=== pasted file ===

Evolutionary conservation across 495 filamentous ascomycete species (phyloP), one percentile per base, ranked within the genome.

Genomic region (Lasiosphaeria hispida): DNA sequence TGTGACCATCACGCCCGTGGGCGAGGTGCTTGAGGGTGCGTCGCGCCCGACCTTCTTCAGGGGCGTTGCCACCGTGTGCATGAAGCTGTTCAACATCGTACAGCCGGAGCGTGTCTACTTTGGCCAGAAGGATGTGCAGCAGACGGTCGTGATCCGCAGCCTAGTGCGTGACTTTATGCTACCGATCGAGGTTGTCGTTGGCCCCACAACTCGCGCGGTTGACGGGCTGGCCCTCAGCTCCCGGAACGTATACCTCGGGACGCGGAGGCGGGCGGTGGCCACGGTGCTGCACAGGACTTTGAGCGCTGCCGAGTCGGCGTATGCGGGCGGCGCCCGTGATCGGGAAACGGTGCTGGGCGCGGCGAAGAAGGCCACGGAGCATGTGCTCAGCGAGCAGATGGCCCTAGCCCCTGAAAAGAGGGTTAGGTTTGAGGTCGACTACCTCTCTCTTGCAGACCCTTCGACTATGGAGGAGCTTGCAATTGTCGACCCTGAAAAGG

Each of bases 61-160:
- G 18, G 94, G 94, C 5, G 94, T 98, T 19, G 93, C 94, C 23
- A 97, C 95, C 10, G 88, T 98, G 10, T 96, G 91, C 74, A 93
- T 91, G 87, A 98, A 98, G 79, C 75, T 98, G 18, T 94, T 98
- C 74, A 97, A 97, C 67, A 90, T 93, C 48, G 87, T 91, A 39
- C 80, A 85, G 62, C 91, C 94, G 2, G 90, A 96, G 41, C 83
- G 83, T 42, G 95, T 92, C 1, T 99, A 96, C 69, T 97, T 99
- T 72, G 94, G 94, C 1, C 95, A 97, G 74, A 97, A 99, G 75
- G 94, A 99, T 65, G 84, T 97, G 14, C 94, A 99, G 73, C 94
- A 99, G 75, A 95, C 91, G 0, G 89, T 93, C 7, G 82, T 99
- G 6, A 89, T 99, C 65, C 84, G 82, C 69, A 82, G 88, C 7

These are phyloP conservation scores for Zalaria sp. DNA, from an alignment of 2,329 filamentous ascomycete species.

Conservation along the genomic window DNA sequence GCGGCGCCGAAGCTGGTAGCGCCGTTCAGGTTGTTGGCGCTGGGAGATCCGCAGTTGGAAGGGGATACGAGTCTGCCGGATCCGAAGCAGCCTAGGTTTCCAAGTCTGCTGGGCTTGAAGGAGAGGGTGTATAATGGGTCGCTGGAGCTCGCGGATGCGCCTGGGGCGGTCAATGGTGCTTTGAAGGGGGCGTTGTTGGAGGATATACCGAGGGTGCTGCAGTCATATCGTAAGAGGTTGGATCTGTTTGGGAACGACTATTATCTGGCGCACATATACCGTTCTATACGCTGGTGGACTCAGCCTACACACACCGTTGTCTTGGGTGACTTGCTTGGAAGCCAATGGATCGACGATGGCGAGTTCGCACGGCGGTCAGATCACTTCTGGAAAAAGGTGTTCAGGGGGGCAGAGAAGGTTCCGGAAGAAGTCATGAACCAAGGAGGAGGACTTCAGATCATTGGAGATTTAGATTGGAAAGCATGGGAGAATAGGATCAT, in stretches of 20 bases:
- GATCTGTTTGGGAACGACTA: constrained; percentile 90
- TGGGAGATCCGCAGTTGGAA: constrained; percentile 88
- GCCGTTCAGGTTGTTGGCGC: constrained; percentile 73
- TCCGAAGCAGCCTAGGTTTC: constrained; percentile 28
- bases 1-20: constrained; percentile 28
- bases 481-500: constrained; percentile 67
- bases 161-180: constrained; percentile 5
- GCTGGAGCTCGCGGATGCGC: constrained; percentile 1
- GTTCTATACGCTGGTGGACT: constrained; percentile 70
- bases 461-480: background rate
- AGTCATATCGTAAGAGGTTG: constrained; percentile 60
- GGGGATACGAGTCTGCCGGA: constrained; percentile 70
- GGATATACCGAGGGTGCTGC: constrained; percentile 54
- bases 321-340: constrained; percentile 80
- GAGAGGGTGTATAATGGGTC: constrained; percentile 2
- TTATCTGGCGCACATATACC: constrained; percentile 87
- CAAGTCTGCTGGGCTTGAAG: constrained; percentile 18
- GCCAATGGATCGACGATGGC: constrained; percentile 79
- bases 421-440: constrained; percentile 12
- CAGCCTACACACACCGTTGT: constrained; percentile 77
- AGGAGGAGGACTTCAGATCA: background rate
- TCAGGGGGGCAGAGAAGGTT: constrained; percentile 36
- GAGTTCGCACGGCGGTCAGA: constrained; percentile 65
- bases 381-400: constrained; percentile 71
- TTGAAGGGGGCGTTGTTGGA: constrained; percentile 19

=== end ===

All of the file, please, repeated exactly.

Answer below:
Evolutionary conservation across 495 filamentous ascomycete species (phyloP), one percentile per base, ranked within the genome.

Genomic region (Lasiosphaeria hispida): DNA sequence TGTGACCATCACGCCCGTGGGCGAGGTGCTTGAGGGTGCGTCGCGCCCGACCTTCTTCAGGGGCGTTGCCACCGTGTGCATGAAGCTGTTCAACATCGTACAGCCGGAGCGTGTCTACTTTGGCCAGAAGGATGTGCAGCAGACGGTCGTGATCCGCAGCCTAGTGCGTGACTTTATGCTACCGATCGAGGTTGTCGTTGGCCCCACAACTCGCGCGGTTGACGGGCTGGCCCTCAGCTCCCGGAACGTATACCTCGGGACGCGGAGGCGGGCGGTGGCCACGGTGCTGCACAGGACTTTGAGCGCTGCCGAGTCGGCGTATGCGGGCGGCGCCCGTGATCGGGAAACGGTGCTGGGCGCGGCGAAGAAGGCCACGGAGCATGTGCTCAGCGAGCAGATGGCCCTAGCCCCTGAAAAGAGGGTTAGGTTTGAGGTCGACTACCTCTCTCTTGCAGACCCTTCGACTATGGAGGAGCTTGCAATTGTCGACCCTGAAAAGG

Each of bases 61-160:
- G 18, G 94, G 94, C 5, G 94, T 98, T 19, G 93, C 94, C 23
- A 97, C 95, C 10, G 88, T 98, G 10, T 96, G 91, C 74, A 93
- T 91, G 87, A 98, A 98, G 79, C 75, T 98, G 18, T 94, T 98
- C 74, A 97, A 97, C 67, A 90, T 93, C 48, G 87, T 91, A 39
- C 80, A 85, G 62, C 91, C 94, G 2, G 90, A 96, G 41, C 83
- G 83, T 42, G 95, T 92, C 1, T 99, A 96, C 69, T 97, T 99
- T 72, G 94, G 94, C 1, C 95, A 97, G 74, A 97, A 99, G 75
- G 94, A 99, T 65, G 84, T 97, G 14, C 94, A 99, G 73, C 94
- A 99, G 75, A 95, C 91, G 0, G 89, T 93, C 7, G 82, T 99
- G 6, A 89, T 99, C 65, C 84, G 82, C 69, A 82, G 88, C 7

These are phyloP conservation scores for Zalaria sp. DNA, from an alignment of 2,329 filamentous ascomycete species.

Conservation along the genomic window DNA sequence GCGGCGCCGAAGCTGGTAGCGCCGTTCAGGTTGTTGGCGCTGGGAGATCCGCAGTTGGAAGGGGATACGAGTCTGCCGGATCCGAAGCAGCCTAGGTTTCCAAGTCTGCTGGGCTTGAAGGAGAGGGTGTATAATGGGTCGCTGGAGCTCGCGGATGCGCCTGGGGCGGTCAATGGTGCTTTGAAGGGGGCGTTGTTGGAGGATATACCGAGGGTGCTGCAGTCATATCGTAAGAGGTTGGATCTGTTTGGGAACGACTATTATCTGGCGCACATATACCGTTCTATACGCTGGTGGACTCAGCCTACACACACCGTTGTCTTGGGTGACTTGCTTGGAAGCCAATGGATCGACGATGGCGAGTTCGCACGGCGGTCAGATCACTTCTGGAAAAAGGTGTTCAGGGGGGCAGAGAAGGTTCCGGAAGAAGTCATGAACCAAGGAGGAGGACTTCAGATCATTGGAGATTTAGATTGGAAAGCATGGGAGAATAGGATCAT, in stretches of 20 bases:
- GATCTGTTTGGGAACGACTA: constrained; percentile 90
- TGGGAGATCCGCAGTTGGAA: constrained; percentile 88
- GCCGTTCAGGTTGTTGGCGC: constrained; percentile 73
- TCCGAAGCAGCCTAGGTTTC: constrained; percentile 28
- bases 1-20: constrained; percentile 28
- bases 481-500: constrained; percentile 67
- bases 161-180: constrained; percentile 5
- GCTGGAGCTCGCGGATGCGC: constrained; percentile 1
- GTTCTATACGCTGGTGGACT: constrained; percentile 70
- bases 461-480: background rate
- AGTCATATCGTAAGAGGTTG: constrained; percentile 60
- GGGGATACGAGTCTGCCGGA: constrained; percentile 70
- GGATATACCGAGGGTGCTGC: constrained; percentile 54
- bases 321-340: constrained; percentile 80
- GAGAGGGTGTATAATGGGTC: constrained; percentile 2
- TTATCTGGCGCACATATACC: constrained; percentile 87
- CAAGTCTGCTGGGCTTGAAG: constrained; percentile 18
- GCCAATGGATCGACGATGGC: constrained; percentile 79
- bases 421-440: constrained; percentile 12
- CAGCCTACACACACCGTTGT: constrained; percentile 77
- AGGAGGAGGACTTCAGATCA: background rate
- TCAGGGGGGCAGAGAAGGTT: constrained; percentile 36
- GAGTTCGCACGGCGGTCAGA: constrained; percentile 65
- bases 381-400: constrained; percentile 71
- TTGAAGGGGGCGTTGTTGGA: constrained; percentile 19